Conlon, Edward 1965–

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Conlon, Edward 1965–

(Marcus Laffey)

PERSONAL: Born 1965. Education: Graduated from Harvard University.

ADDRESSES: Agent—c/o Author Mail, Penguin Group, Riverhead Books Publicity, 375 Hudson St., New York, NY 10014.

CAREER: Writer and police detective. New York Police Department, officer, 1995–2001, detective, 2001–.

AWARDS, HONORS: Finalist for National Book Critics Circle Award, Los Angeles Times Book of the Year, and PEN/Martha Albright award, all 2004, all for Blue Blood.


Blue Blood (memoir), Riverhead Books (New York, NY), 2004.

Under pseudonym Marcus Laffey, published parts of Blue Blood in New Yorker under title "Cop Diaries," and contributed to The Best American Essays 2001, edited by Kathleen Norris and Robert Atwan, Houghton Mifflin, 2001.

ADAPTATIONS: Blue Blood was adapted as an audiobook by Recorded Books, 2004.

SIDELIGHTS: Edward Conlon is a Harvard University-educated police detective who works for the New York City Police Department (NYPD). In the late 1990s, under the pseudonym Marcus Laffey, he began publishing a series of articles on the daily life of a NYPD policeman, and in 2004 he collected these initial diary entries as the memoir Blue Blood, which, according to Time magazine reviewer Lev Grossman, "may be the best account ever written about life behind the badge." Conlon comes from a family of policemen and is conversant not only with current events occurring in the NYPD, but also with historical ones. As Terry D'Auray noted on, Blue Blood tells of Conlon's years on the force, of the boring mundane work and of the dangerous and exciting moments, as well. As D'Auray further commented, the book "is not just a collection of recollections," however: "The reader learns a bit about the illustrious Tammany era, the Knapp Commission, Serpico, [and] the full story of the French Connection." Zac Unger, writing for the Washington Post Online noted, "Conlon is a cop's cop and his book, a dazzling epic of street life and rough camaraderie, is far more rewarding than any disgruntled Serpico-style tell-all could ever be." Conlon's work on the streets of the South Bronx introduced him to the seamier side of life as a policeman. As he told Leonard Picker in a Publishers Weekly interview: "I love case work, helping victims and catching bad guys. I have no interest in administration or management. I like robbery and traditional detective work because you have real victims—individual human beings who need you to help them."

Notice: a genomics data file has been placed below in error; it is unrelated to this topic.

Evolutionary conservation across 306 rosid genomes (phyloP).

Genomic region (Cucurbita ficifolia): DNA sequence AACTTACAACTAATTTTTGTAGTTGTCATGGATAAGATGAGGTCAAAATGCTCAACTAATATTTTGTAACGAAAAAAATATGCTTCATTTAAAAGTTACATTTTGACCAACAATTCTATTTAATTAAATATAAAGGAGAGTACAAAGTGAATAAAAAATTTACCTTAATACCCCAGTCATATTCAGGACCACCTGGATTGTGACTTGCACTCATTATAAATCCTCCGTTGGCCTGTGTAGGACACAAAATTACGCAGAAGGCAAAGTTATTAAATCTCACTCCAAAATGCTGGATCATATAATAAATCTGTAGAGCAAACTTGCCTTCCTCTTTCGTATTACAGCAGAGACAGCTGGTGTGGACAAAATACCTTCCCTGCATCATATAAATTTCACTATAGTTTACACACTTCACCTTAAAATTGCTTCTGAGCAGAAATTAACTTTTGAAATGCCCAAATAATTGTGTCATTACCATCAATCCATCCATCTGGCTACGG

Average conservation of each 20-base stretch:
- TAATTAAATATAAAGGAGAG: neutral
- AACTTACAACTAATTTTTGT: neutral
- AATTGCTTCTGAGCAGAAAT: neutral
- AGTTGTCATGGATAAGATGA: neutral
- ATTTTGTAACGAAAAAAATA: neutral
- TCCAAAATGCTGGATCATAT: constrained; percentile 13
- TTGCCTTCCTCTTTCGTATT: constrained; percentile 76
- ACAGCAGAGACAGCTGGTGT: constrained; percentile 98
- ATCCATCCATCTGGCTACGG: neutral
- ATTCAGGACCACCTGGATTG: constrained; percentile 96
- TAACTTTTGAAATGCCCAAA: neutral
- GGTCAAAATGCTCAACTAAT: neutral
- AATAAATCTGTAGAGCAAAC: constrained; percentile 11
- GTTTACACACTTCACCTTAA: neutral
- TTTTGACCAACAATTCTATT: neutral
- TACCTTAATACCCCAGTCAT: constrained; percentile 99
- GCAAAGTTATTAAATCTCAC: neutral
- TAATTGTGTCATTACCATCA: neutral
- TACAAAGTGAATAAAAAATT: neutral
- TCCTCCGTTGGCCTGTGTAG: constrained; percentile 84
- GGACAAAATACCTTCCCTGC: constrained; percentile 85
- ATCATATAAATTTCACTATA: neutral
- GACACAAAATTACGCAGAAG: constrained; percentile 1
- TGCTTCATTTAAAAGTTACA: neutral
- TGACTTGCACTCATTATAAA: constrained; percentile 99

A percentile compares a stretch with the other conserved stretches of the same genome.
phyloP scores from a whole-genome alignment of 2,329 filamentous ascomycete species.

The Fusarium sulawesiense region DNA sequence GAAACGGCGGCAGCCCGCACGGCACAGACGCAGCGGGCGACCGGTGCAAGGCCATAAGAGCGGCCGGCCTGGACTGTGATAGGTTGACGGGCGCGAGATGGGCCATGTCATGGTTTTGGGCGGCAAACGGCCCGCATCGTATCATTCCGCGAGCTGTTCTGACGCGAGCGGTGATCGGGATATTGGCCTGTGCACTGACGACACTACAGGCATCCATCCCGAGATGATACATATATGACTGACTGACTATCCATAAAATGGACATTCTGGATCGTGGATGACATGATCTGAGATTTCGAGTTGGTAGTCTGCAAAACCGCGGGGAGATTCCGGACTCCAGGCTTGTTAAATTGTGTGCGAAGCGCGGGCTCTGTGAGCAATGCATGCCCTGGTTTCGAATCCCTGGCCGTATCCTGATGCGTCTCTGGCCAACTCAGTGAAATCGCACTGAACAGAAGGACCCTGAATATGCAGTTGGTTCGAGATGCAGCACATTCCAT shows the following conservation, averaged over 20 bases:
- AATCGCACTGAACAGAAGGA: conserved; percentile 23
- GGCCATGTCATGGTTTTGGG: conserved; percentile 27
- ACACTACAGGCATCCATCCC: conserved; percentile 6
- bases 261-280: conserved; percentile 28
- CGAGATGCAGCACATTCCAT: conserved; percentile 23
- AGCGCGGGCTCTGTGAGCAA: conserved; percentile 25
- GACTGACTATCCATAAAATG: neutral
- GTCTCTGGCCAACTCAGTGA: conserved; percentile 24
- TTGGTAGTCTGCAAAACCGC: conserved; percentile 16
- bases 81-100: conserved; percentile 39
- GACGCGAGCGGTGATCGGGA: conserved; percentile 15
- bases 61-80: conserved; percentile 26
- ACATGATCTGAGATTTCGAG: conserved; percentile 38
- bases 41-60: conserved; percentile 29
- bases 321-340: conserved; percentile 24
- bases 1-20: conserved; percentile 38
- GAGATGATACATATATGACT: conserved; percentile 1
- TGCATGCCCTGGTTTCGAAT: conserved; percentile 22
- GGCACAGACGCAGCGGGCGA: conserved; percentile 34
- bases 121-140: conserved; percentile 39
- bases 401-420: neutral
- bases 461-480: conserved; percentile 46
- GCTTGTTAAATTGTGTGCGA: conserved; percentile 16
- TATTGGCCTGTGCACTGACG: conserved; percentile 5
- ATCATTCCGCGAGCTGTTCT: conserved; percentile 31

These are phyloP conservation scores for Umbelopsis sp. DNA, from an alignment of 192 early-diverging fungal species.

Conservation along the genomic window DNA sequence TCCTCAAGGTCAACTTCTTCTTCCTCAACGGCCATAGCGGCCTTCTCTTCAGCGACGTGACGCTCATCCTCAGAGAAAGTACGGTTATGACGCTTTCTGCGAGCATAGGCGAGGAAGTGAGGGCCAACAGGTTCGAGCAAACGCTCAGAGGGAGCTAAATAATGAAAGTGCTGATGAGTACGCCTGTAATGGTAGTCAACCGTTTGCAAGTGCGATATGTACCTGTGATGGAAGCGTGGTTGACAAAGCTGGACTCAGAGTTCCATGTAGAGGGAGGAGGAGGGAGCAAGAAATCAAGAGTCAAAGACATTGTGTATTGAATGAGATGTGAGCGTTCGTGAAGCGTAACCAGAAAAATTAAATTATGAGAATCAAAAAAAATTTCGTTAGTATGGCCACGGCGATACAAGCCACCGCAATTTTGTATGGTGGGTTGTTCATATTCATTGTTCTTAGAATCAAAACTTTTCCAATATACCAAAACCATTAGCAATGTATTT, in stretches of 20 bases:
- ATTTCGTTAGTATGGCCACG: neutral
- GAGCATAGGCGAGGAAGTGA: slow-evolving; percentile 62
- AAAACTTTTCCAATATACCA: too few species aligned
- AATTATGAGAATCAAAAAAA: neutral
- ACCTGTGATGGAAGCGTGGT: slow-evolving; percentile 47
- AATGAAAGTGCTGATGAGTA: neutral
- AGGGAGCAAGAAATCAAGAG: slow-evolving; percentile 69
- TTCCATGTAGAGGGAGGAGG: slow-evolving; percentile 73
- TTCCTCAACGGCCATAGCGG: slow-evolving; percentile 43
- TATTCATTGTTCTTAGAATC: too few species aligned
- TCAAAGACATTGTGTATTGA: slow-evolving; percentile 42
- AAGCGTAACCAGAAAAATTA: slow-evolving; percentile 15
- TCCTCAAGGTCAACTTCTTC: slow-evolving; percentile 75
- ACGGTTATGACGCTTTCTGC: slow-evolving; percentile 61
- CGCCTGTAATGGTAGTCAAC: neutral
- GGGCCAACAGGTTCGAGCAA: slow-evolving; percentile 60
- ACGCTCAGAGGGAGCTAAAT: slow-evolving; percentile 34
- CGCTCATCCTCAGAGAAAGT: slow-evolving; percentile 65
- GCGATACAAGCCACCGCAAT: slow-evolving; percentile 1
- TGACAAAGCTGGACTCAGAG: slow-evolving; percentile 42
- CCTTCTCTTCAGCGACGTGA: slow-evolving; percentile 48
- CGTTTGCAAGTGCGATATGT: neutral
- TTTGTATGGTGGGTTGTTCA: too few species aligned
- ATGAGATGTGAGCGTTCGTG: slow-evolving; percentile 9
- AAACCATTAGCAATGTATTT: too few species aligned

In her review of Blue Blood for Booklist, Connie Fletcher noted, "readers are lucky Conlon gives them a pass into his world." A Publishers Weekly reviewer found Conlon's book a "gripping account," and further commented that Blue Blood provides a "compelling and detailed rendering of the daily grind of the average policeman." Sarah Jent, writing for Library Journal, termed the book "an insightful and revealing biography." Laura Italiano, a reviewer for People, felt Conlon's "respect for cop life is palpable."



Conlon, Edward, Blue Blood, Riverhead Books (New York, NY), 2004.


Booklist, February 15, 2004, Connie Fletcher, review of Blue Blood, p. 1002.

Entertainment Weekly, April 23, 2004, Gregory Kirschling, "Cop Talk," p. 42.

Kirkus Reviews, February 15, 2004, review of Blue Blood, p. 162.

Library Journal, April 1, 2004, Sarah Jent, review of Blue Blood, p. 103.

People, April 19, 2004, Laura Italiano, review of Blue Blood, p. 47; June 28, 2004, "Edward Conlon," p. 111.

Publishers Weekly, November 30, 1998, John F. Baker, "Talk of the City," p. 12; March 29, 2004, Leonard Picker, "An Ivy League Policeman on the Job" (interview), and review of Blue Blood, p. 53.

Time, April 19, 2004, Lev Grossman, "Rhapsody in Blue: Tales of Life on the Job from a Harvard-Educated Cop in the South Bronx," review of Blue Blood, p. 75.


Gothamist, (September 16, 2004), review of Blue Blood., (May 10, 2004), Terry D'Auray, review of Blue Blood.

Washington Post Online, (June 26, 2005), Zac Unger, review of Blue Blood.